While not one of us likes to consider the possibilities of our decline in health or even our own demise, these are realities of life that will happen to all of us. It’s not a matter of if these sorts of things will happen, but instead it is a matter of when they will happen.

The hospital ICU ward is not the ideal place to make these types of decisions. A major problem when working with a client who has recently been traumatized with a major health event is in determining whether they are legally competent to sign anything.

To create a will, for example, one must be able to understand the extent and scope of one’s assets and how those assets are to be distributed under the terms of the will. It sounds like a low standard, but someone who is on morphine or other pain medications probably lacks capacity, at least at that time. And for those who suffer strokes or other brain issues, they may never recover to the point of having capacity.

Undue influence is another concern. When a patient is surrounded by particular loved ones when creating a will, there’s the chance that others who were not present and who may not benefit (or benefit as much as someone else does) under the will can claim that the patient was unduly influenced, and therefore the will should be overturned.  The law may actually favor the challenger as it presumes undue influence in these types of situations.

Another problem is that not all estate plans are equal. The client may need a will or they may need a trust. That depends on a variety of factors including the types and amounts of assets that they own. When you create a will or a trust there are many sub-issues that should be carefully thought through, including who is going to serve as your personal representative, trustee, agent under a durable power of attorney and health care surrogate. Distribution issues must be considered, beneficiary forms conformed to the estate plan, as well as life insurance, estate tax and income tax planning issues to name a few.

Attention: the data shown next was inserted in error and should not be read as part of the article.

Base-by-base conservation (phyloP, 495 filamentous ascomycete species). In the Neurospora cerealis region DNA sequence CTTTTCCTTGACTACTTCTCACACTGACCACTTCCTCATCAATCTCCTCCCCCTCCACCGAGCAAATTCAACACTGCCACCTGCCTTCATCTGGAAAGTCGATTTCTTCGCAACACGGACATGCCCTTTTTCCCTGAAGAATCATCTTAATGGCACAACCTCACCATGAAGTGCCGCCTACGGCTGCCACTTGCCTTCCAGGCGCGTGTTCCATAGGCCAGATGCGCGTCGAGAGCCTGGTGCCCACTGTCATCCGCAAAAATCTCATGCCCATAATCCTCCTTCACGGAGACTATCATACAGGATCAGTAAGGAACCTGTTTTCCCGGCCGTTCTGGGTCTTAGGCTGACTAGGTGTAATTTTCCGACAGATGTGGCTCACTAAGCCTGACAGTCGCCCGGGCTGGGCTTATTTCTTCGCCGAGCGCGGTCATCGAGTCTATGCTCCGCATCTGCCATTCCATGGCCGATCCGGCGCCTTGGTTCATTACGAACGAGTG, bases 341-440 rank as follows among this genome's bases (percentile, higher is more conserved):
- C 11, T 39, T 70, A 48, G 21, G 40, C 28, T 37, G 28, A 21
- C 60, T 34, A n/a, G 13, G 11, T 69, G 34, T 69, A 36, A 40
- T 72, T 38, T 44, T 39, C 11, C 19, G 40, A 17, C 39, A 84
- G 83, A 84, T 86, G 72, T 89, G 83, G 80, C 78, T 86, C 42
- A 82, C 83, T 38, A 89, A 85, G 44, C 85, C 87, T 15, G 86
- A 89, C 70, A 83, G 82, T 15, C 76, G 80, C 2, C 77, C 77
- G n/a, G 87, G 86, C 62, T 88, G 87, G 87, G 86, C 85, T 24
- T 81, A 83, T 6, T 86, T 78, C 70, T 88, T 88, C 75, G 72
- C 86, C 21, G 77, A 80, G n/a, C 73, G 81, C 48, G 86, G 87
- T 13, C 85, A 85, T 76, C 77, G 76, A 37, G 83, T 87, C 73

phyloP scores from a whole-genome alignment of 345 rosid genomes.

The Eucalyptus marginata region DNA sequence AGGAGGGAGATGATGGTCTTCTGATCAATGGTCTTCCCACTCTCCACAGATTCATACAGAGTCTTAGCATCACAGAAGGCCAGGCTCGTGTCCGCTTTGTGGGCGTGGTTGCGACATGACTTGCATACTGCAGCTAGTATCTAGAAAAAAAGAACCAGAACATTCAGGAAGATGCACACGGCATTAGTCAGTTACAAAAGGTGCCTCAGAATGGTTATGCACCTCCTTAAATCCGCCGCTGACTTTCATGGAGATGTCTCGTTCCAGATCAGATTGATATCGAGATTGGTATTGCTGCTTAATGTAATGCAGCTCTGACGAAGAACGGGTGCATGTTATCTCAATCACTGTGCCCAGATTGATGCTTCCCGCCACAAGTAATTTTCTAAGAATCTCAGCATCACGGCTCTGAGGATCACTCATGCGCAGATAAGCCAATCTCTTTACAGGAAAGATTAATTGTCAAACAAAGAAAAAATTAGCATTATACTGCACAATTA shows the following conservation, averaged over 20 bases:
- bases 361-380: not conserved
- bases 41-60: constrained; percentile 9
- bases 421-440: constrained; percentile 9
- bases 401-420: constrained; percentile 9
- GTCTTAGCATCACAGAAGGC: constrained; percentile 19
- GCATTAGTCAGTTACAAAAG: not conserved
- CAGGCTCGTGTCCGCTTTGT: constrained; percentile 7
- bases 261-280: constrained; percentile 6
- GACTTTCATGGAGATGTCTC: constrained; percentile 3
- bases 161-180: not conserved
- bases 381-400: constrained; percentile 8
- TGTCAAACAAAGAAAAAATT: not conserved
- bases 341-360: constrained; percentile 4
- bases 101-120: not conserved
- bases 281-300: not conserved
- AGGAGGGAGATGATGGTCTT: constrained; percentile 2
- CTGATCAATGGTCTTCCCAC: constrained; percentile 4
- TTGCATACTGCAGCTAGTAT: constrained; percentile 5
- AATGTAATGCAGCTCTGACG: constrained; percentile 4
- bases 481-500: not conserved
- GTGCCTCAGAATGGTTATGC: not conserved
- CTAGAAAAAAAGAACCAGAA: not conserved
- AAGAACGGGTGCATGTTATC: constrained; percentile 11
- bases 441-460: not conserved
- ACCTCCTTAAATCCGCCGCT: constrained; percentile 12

Sometimes one can successfully navigate these issues while in the hospital, or even under hospice care. It’s likely going to cost a lot more in professional fees since everything is on a rush basis and the attorney and their team are going to have to travel to the hospital to review documents and obtain signatures.

In short – dealing with this scenario is a nightmare for the patient and for his family.

Do yourself a favor – make sure that you don’t find yourself in this situation. If you or a loved one has procrastinated completing your estate plan, hopefully this column will jump start you into getting it started.

© 2019 Craig R. Hersch. Originally published in the Sanibel Island Sun.

Closely Held Stocks, Partnerships & LLCs

A client recently passed away who owned several non-publicly traded, smaller company shares of stock, limited partnership interests and membership interests in LLCs. These are often referred to as closely-held entities. Since the shares are not publicly traded on a stock exchange, they are largely illiquid; that means one can’t easily convert the investments into cash. Generally speaking, these types of assets are difficult to deal with when a client becomes incapacitated or dies. The more information you provide to your estate planning attorney while you are alive and well, the better.